At least 56 people in eight counties in Washington state have been sickened by a rare strain of salmonella food poisoning apparently linked to eating pork, health officials said.
At least 56 people in eight Washington counties have been sickened by a rare strain of salmonella food poisoning apparently linked to eating pork, health officials said Thursday. Most of the cases, 44, have occurred in King County.
The individual cases and small clusters have occurred in several foods and at several events across the region as of Wednesday. Other meat sources could be to blame as well, health officials said. Five people have been hospitalized.
“Why we’re sending out this message now before the investigation is complete is because we’re saying: ‘You’ve got to be really careful with raw meat,’ ” said Dr. Scott Lindquist, state epidemiologist.
Some of the cases appear to be tied to whole-pig roasts, he added.
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The outbreak strain is Salmonella I, 4, 5, 12:i: -, a germ that has been emerging nationally during the past five years, but never before seen in Washington state, Lindquist said.
Because of the unique nature of the outbreak, the Centers for Disease Control and Prevention (CDC) and the U.S. Department of Agriculture are assisting with the investigation, Lindquist said.
No cases have been reported in states bordering Washington, so officials are investigating whether pork or other meat processed and distributed in the state might be involved in the outbreak.
In addition to the 44 cases in King County, the outbreak includes four cases in Snohomish County, two each in Mason and Thurston counties and one case each in Pierce, Grays Harbor, Yakima and Clark counties.
In the King County cases, some people have reported eating pork or beef during the period they were exposed to the foodborne bacteria, said Hilary Karasz, a spokeswoman for Public Health — Seattle & King County. Other cases appeared to be associated with chicken or having contact with live poultry, swine and cattle.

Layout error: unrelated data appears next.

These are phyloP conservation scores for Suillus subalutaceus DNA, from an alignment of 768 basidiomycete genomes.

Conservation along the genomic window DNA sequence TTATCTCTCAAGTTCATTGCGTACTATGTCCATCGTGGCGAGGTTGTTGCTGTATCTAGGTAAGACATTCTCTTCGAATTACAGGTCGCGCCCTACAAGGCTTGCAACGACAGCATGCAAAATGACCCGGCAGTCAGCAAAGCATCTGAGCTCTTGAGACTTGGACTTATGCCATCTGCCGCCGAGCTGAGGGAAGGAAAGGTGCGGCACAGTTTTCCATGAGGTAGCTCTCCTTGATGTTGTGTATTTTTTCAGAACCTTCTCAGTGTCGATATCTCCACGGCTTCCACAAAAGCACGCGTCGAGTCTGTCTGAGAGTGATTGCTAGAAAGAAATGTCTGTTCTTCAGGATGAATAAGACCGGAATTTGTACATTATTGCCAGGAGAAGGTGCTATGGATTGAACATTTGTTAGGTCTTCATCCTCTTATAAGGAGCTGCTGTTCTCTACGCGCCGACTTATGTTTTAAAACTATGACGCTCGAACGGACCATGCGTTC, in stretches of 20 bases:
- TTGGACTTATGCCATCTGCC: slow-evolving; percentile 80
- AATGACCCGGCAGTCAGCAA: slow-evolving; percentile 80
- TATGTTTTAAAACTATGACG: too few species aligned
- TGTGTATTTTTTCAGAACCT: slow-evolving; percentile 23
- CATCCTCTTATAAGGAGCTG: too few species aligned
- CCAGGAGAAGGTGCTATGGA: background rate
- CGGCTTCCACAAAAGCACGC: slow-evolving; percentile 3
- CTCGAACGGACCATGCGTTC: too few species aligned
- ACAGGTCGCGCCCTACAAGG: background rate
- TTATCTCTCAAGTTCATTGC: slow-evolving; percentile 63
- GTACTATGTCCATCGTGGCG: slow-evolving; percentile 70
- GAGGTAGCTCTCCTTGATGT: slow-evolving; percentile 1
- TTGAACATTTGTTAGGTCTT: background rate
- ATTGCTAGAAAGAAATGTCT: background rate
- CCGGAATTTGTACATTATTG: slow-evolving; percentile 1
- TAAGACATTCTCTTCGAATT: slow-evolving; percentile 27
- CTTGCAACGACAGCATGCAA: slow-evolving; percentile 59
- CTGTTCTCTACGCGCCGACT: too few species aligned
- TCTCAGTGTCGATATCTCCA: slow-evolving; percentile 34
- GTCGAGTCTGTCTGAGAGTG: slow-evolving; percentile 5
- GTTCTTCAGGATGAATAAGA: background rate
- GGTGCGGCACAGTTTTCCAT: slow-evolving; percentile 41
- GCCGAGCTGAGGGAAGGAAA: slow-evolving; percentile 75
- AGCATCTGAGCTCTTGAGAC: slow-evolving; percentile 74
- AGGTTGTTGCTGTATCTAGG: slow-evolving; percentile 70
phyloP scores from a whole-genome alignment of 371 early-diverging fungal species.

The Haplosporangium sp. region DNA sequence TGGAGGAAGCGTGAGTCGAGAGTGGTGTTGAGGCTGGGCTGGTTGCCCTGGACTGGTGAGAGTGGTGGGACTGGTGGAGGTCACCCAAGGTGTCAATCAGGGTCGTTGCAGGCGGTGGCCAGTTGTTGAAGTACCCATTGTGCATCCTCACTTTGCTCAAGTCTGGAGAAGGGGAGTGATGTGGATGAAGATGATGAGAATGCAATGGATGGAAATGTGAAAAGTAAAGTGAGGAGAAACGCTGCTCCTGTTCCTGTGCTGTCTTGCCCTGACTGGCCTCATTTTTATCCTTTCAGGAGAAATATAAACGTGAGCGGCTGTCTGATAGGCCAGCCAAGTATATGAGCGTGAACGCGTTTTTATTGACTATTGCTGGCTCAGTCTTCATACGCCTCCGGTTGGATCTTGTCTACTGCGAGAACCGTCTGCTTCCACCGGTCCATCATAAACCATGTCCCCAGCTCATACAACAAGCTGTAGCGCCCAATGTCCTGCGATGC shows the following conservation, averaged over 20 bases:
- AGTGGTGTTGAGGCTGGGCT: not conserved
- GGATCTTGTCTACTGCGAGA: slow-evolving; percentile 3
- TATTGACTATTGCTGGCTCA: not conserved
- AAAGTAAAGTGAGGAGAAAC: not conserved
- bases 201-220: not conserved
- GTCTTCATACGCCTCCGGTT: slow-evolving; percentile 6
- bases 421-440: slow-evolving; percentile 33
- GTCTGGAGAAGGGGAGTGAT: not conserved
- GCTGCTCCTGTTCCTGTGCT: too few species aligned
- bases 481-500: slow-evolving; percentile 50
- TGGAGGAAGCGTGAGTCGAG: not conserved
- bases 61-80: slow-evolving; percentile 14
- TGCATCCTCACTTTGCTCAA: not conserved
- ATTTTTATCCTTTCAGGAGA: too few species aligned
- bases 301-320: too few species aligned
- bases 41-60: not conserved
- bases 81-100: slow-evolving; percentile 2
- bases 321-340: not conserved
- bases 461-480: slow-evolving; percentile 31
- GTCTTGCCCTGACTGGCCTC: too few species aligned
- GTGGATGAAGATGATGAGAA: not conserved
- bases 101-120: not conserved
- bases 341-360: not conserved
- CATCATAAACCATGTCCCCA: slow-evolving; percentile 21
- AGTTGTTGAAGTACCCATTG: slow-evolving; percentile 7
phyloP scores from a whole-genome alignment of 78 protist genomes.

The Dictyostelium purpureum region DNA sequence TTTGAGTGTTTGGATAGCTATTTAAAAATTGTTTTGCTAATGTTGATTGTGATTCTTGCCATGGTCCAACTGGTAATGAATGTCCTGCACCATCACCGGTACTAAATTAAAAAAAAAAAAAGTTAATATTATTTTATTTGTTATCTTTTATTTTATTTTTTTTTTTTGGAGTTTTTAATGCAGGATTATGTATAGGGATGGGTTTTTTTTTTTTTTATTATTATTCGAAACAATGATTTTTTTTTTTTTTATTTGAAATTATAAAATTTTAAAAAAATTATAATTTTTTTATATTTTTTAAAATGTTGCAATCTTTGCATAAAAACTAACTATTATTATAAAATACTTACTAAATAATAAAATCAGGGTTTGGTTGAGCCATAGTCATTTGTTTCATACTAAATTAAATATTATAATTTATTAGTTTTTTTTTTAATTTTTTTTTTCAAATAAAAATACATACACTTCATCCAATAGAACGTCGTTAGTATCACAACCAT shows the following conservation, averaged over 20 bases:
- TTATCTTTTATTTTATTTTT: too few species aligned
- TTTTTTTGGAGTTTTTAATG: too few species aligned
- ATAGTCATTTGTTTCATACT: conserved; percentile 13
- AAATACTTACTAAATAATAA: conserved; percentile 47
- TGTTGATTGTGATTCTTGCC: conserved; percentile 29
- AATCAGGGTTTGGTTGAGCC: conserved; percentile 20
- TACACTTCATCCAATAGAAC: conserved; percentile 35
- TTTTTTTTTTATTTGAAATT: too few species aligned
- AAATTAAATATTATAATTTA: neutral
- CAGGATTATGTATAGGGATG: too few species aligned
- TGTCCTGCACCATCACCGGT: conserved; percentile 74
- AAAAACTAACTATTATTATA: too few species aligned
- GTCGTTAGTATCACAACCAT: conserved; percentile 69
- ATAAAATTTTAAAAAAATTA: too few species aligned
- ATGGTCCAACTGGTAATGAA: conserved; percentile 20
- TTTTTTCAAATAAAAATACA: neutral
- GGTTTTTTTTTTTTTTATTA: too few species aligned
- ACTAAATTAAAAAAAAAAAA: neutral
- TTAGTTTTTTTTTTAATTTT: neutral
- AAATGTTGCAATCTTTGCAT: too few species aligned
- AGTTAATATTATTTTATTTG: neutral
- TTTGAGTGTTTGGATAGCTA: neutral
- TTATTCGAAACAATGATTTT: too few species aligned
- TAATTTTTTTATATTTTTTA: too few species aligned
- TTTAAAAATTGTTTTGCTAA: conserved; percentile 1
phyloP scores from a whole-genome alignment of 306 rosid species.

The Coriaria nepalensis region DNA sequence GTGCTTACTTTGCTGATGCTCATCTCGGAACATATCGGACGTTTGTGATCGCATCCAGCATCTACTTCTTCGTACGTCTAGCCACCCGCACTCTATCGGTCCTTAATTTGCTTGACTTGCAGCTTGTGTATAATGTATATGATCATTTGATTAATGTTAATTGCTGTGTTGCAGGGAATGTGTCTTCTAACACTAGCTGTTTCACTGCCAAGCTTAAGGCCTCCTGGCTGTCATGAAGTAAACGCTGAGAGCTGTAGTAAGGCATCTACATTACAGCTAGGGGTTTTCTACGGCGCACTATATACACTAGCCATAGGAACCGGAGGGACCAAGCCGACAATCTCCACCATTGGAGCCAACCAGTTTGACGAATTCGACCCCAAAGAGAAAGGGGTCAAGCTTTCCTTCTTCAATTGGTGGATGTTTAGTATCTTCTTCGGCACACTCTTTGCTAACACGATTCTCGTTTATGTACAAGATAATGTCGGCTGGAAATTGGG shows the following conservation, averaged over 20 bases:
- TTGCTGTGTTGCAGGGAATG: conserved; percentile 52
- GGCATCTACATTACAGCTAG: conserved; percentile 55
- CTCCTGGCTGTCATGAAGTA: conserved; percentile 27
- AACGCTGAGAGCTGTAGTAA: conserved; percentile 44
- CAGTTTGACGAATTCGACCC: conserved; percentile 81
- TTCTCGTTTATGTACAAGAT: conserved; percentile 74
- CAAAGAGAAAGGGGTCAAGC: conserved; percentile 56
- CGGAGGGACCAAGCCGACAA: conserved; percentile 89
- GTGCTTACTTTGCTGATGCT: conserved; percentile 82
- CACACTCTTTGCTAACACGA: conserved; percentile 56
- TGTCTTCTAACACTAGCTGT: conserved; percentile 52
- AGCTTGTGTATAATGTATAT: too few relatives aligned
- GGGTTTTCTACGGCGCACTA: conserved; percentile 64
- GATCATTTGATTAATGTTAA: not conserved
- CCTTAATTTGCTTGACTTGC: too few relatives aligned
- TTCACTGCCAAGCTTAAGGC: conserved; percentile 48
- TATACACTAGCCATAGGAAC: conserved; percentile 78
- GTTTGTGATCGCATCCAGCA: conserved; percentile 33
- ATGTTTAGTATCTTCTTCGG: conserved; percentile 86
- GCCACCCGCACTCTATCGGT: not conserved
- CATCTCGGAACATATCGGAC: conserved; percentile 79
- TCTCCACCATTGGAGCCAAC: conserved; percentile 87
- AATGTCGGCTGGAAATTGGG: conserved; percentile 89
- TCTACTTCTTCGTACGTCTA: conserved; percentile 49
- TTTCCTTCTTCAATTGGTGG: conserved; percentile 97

The salmonella bacteria also appear to be resistant to antibiotics used to treat infection, making illness more dangerous, particularly to young children, the elderly and those with compromised immune systems.
Symptoms of salmonella poisoning include nausea, vomiting and diarrhea. Most people recover within a few days, but infections can cause serious illness or death.
Infections can be prevented by washing hands, cutting boards and kitchen surfaces with hot, soapy water; by avoiding cross-contamination of meat and other foods; and by cooking pork to an internal temperature of 145 degrees Fahrenheit.
The statewide outbreak comes even as King County officials say they’ve seen a spike in salmonella cases, with 141 confirmed or probable illnesses reported between June 1 and July 23. That compares to an average of 39 cases during the same time period the past five years.
Notable King County outbreaks included a June 7 church potluck at which 27 people developed confirmed or probable illnesses. No source was identified at the event, which included no catered or commercially prepared food.
In addition, at least 10 confirmed or probable illnesses occurred at a private graduation party on June 19. Salmonella Heidelberg linked to storage, handling and cooking of marinated chicken and turkey was the likely cause, health officials said. It was the same strain linked to a 2012-2013 national outbreak of salmonella infections associated with Foster Farms chicken.
At least 16 confirmed or probably salmonella illnesses were linked to raw eggs served during Father’s Day brunch meals at Tallulah’s restaurant in Seattle’s Capitol Hill neighborhood.
In 2010, the CDC reported an outbreak of Salmonella I, 4, 5, 12 :i:- tied to frozen rodents used for feeding reptiles. That outbreak sickened nearly three dozen people.